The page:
"We goofed up. I goofed up," he said of 2008. "But the American people carried us forward."
He then moved onto the late-night soiree at the restaurant, an event expected to rake in $3.75 million. Here, for a second time, he knocked his own performance in the Wednesday debate, reminding donors that it fell on his 20th wedding anniversary and dryly noting there was speculation that had an "impact on my performance."
The president told a story of belatedly celebrating that anniversary with his wife, Michelle, over the weekend at a Washington restaurant. He said at the end, their waiter told him "you saved my mother's life" by signing into law a health care act that allowed her to get insurance coverage after suffering a stroke. Obama said such personal stories remind him what the race is about.
"That's what the next 30 days is about," he said. "And that's why I intend to win."
Former President Bill Clinton joined Obama earlier Sunday for a more intimate gathering with elite, longtime donors at the home of entertainment mogul Jeffrey Katzenberg.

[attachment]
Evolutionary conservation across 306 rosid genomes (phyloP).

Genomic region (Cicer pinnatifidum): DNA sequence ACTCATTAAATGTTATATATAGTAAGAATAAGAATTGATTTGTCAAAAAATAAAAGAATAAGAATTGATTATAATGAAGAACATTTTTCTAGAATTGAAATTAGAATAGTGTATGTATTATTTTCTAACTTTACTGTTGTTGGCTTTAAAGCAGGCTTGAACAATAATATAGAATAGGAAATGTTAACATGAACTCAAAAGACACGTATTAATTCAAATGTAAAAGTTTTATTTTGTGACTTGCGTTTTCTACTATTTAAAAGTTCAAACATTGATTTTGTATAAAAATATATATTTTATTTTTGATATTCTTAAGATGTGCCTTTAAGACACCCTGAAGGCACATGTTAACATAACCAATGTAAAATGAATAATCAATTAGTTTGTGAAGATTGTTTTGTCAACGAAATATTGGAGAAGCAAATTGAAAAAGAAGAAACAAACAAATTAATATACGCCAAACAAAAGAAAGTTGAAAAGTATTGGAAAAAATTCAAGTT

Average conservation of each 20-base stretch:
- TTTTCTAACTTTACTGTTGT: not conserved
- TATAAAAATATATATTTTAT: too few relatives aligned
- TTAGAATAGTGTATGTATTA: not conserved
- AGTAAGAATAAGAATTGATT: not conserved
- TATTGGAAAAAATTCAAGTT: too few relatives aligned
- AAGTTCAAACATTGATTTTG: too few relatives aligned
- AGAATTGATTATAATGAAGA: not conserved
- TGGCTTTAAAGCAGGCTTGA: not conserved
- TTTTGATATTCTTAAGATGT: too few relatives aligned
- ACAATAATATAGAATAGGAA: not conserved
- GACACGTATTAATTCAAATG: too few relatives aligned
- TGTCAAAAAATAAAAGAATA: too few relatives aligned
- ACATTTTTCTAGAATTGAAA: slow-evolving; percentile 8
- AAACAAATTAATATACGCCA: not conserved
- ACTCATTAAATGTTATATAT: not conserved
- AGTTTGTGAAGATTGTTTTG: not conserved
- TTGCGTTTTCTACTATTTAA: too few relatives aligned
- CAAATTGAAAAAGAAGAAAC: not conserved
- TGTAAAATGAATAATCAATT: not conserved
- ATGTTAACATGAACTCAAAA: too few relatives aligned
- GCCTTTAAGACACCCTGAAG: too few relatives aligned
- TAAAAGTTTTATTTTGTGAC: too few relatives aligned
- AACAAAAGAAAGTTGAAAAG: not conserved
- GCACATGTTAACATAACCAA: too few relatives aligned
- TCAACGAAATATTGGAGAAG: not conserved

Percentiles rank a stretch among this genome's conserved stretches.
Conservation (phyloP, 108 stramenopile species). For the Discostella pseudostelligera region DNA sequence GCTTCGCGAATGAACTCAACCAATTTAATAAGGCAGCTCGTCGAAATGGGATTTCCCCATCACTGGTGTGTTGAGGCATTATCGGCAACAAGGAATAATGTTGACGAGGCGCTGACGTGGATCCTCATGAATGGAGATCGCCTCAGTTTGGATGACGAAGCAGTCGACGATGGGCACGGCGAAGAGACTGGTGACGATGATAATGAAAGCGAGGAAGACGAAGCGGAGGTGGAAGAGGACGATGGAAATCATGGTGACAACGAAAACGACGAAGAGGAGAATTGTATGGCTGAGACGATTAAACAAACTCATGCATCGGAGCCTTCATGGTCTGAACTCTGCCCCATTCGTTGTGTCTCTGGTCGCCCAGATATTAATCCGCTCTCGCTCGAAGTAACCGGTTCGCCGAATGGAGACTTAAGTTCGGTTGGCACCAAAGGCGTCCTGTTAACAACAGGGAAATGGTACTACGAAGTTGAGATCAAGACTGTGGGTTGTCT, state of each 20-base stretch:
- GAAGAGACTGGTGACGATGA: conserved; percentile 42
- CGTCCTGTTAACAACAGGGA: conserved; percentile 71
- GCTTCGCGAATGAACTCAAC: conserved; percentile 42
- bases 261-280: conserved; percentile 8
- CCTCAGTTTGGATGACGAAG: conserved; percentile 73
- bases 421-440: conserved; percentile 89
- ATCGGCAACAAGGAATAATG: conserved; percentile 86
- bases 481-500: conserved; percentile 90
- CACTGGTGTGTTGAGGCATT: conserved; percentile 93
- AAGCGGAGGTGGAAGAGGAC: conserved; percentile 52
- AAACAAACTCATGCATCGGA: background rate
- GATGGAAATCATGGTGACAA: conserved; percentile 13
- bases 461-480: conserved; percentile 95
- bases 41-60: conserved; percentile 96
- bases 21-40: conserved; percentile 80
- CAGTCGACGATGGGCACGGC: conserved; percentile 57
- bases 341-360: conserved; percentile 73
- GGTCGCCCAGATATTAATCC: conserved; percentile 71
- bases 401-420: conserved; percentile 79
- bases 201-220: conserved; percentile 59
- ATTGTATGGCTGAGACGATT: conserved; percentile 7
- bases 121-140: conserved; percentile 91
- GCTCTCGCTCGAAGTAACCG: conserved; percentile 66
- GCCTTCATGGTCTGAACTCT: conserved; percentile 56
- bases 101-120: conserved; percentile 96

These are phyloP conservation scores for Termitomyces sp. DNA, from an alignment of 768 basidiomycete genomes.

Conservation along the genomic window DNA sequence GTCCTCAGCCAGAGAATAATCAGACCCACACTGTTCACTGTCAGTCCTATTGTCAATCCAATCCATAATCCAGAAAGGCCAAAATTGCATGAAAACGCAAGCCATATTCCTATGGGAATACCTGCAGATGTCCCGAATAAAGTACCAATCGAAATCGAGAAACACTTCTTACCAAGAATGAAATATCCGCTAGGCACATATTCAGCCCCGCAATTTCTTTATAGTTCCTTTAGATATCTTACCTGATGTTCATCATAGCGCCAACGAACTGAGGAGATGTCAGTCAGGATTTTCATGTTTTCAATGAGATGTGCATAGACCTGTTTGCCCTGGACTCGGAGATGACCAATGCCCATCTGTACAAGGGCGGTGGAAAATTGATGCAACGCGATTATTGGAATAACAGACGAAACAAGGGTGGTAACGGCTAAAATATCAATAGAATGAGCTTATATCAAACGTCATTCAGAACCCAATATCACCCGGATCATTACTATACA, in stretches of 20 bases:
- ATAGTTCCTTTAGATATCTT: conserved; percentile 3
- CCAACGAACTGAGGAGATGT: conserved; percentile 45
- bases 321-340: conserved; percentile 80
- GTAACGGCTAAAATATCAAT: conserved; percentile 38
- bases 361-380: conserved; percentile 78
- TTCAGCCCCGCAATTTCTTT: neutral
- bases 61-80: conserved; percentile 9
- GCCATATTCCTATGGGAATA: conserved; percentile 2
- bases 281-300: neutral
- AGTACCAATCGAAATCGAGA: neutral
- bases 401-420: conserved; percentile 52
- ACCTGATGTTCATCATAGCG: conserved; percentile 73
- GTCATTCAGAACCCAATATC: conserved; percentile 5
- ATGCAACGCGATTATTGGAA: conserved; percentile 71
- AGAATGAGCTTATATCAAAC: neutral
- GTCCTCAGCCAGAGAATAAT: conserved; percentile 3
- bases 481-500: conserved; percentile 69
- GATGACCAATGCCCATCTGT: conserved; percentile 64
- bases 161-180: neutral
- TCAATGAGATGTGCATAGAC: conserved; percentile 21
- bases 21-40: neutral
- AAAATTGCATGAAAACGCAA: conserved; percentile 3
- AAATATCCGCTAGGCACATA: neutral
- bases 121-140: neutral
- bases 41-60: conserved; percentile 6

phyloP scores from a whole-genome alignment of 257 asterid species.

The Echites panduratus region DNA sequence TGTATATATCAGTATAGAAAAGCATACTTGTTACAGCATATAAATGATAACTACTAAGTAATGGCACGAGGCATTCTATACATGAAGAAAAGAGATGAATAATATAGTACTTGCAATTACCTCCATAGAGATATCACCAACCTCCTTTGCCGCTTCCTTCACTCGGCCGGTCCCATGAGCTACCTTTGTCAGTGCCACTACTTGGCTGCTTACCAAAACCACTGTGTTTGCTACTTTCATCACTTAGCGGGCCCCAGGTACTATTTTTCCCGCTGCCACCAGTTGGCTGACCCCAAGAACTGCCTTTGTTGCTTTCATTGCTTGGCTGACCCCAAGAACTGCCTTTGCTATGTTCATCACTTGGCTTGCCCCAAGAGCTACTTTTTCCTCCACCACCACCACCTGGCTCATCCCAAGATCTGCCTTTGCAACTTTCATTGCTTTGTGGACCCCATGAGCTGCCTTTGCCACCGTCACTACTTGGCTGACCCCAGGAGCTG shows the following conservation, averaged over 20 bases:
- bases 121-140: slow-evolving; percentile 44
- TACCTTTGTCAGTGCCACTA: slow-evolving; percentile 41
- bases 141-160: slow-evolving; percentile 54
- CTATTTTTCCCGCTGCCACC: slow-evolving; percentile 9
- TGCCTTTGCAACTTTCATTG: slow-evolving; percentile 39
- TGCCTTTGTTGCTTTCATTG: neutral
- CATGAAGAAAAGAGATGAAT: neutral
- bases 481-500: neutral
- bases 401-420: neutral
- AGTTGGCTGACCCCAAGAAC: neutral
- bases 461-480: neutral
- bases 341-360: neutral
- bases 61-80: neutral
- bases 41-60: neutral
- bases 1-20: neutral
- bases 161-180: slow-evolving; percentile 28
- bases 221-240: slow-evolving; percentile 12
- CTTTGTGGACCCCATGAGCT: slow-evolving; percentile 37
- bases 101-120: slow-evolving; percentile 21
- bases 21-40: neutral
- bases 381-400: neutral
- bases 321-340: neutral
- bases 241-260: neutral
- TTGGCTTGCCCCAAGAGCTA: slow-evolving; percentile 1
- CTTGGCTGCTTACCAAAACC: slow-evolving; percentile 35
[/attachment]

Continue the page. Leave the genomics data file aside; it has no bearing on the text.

At the same time, Ann Romney was working to soften her husband's image, a frequent refrain as Romney's campaign seeks to broaden his support among centrist voters in the race's final weeks. Introducing her husband on Sunday, Mrs. Romney called him "a good and decent person" who had helped others throughout his life.
"Now we're going to get a chance for him to really care for others, because we're going to have the chance to see him get people back to work again," she said.
Both campaigns were prepping their running mates for Thursday's vice presidential debate — and working to keep expectations low lest their candidate underperform.